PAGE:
Imagine travel without Amtrak. You think I-95 is crowded now? Amtrak’s Northeast corridor carries more passengers than the shuttles. It runs in all weather. And with Acela, it’s luring business travelers back from the airports. Lose Amtrak and our airports will be jammed and the highways impassable.

The economies of Connecticut cities like Stamford, New Haven and even Hartford depend on Amtrak feeding passengers into its businesses, hotels and restaurants. Without Amtrak, would a SwissBank really want to be headquartered in Stamford or a Pfizer in New London?

OK… I’ll admit it. I’m a rail fan. A certifiable “foamer” (so named by the railroads because we rail fans foam at the mouth at the sight of a train). And I hate flying, though I do so often because of my work.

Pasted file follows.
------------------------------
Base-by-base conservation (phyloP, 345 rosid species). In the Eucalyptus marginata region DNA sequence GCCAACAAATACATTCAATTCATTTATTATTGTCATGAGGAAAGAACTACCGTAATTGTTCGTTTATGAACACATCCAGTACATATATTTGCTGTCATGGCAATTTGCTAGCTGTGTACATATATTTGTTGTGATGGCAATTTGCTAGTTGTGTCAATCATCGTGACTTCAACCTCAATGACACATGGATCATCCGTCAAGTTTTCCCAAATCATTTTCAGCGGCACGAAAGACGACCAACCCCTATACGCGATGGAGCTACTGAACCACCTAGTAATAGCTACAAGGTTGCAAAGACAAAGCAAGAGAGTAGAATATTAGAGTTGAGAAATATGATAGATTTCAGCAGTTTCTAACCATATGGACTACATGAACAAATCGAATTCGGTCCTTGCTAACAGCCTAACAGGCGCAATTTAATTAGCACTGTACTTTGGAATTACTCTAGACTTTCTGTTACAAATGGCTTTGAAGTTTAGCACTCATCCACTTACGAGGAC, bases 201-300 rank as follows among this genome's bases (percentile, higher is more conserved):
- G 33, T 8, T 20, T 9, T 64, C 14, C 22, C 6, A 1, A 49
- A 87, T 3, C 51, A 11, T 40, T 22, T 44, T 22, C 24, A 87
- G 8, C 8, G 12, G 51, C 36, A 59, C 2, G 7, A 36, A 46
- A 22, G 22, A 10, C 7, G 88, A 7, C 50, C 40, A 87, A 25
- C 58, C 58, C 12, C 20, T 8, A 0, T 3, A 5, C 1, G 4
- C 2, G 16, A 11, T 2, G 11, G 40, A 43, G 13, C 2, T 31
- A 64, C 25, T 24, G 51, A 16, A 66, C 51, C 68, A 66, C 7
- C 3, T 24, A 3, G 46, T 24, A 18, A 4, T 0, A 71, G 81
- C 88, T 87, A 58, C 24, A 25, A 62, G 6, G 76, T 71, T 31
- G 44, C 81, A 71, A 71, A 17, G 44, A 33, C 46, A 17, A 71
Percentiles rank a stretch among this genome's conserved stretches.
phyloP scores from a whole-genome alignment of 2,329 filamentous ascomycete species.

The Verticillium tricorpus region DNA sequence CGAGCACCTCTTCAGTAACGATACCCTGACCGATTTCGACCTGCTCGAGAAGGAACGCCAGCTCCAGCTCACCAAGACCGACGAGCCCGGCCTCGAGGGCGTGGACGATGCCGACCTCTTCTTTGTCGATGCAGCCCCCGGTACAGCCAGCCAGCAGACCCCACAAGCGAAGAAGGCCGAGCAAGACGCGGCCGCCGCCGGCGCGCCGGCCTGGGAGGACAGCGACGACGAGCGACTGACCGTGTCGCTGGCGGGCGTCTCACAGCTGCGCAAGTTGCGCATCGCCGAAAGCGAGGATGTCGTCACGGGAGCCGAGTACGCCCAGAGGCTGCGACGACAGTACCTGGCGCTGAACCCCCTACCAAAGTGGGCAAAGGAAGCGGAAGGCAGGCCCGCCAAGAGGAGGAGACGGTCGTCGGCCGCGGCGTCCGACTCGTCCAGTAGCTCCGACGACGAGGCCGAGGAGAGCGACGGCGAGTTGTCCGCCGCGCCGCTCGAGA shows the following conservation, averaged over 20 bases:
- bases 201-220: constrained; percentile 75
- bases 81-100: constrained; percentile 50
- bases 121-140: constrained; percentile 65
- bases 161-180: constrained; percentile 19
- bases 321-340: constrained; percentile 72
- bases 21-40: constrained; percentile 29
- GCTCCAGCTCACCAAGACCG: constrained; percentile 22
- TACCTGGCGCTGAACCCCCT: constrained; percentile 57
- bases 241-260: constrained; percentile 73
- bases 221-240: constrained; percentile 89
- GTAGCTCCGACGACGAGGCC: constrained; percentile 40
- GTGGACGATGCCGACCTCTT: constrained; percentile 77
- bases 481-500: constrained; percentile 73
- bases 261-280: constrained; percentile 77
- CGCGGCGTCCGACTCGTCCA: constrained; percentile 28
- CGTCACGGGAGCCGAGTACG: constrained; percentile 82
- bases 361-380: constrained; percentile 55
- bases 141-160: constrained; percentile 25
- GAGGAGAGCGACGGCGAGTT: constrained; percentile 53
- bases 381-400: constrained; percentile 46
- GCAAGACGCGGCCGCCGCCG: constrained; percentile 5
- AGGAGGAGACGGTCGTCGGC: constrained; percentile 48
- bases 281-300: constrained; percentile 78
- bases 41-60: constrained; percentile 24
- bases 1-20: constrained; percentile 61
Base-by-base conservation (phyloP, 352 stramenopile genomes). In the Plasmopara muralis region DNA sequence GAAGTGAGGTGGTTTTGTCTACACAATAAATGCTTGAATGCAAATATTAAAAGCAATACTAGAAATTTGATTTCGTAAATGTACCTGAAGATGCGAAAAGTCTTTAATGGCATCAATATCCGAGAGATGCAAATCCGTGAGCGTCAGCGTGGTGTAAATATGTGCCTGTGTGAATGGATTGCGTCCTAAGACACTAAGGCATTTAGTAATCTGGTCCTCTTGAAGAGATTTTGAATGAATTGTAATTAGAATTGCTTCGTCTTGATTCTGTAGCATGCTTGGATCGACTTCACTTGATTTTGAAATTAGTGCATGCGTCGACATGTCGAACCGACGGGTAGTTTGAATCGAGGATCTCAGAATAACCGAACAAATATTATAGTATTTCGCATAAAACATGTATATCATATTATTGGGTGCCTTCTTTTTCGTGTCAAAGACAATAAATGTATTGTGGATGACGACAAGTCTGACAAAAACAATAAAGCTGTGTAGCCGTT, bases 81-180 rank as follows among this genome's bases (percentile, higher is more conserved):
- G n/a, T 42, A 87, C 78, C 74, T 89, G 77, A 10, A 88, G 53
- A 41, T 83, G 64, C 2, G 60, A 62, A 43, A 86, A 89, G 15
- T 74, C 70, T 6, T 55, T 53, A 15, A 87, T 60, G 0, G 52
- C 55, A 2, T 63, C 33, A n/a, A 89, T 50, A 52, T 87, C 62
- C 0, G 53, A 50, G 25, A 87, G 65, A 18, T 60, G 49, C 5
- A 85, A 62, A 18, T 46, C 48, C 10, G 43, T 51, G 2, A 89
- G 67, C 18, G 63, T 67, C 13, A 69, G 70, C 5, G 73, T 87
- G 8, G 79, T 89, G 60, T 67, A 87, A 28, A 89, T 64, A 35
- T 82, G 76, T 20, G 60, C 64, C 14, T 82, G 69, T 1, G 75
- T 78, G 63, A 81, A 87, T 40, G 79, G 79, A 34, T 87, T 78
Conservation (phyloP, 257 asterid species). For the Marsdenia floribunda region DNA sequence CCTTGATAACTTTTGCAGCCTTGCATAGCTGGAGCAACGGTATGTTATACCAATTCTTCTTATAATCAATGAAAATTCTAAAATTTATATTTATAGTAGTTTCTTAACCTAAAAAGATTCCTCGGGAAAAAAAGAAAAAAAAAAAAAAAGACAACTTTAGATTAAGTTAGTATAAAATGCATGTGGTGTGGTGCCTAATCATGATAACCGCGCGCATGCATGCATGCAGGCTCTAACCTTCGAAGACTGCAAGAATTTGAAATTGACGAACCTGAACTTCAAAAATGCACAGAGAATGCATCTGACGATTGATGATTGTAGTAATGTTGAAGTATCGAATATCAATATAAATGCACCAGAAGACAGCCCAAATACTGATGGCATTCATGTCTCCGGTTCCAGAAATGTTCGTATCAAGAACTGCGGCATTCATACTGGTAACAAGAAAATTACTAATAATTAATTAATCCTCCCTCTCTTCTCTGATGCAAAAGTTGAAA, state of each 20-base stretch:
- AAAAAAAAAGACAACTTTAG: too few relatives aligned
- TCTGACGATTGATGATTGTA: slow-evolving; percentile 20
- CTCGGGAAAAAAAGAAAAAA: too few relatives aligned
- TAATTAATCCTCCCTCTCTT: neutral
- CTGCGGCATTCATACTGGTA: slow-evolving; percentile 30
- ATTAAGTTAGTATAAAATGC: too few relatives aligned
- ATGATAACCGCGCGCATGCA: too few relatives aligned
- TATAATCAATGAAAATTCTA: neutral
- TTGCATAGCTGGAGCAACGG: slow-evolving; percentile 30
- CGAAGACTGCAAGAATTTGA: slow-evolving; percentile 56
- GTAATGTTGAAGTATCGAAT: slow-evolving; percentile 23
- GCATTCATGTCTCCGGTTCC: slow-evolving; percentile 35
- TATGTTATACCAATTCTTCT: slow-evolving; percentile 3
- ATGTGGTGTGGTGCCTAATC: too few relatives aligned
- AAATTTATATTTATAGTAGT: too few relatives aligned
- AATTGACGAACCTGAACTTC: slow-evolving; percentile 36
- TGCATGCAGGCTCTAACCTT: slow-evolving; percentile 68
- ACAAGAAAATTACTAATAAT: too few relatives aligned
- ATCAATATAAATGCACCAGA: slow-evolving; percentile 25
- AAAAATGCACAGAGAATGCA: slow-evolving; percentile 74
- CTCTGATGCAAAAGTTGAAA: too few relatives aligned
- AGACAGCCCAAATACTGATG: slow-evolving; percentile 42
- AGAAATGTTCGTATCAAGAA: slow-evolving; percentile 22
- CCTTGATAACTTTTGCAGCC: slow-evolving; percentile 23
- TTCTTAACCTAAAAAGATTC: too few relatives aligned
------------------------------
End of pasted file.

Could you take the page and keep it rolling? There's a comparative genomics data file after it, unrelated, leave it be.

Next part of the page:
But I can think of no other means of transportation as reliable, affordable and convenient as rail. Visit any civilized country in the world and you’ll see rail as a vital component of public transit. Why not the US? Amtrak must be saved and, in fact, expanded. Even if you never ride Acela you benefit from its being there. So call your Congressman and Senators. Write the President and tell him we need the trains.

JIM CAMERON has been a commuter out of Darien for 14 years. He is Vice Chairman of the CT Metro-North / Shore Line East Rail Commuter Council, and a member of the Coastal Corridor TIA and the Darien RTM. You can reach him at jim@camcomm.com or www.trainweb.org/ct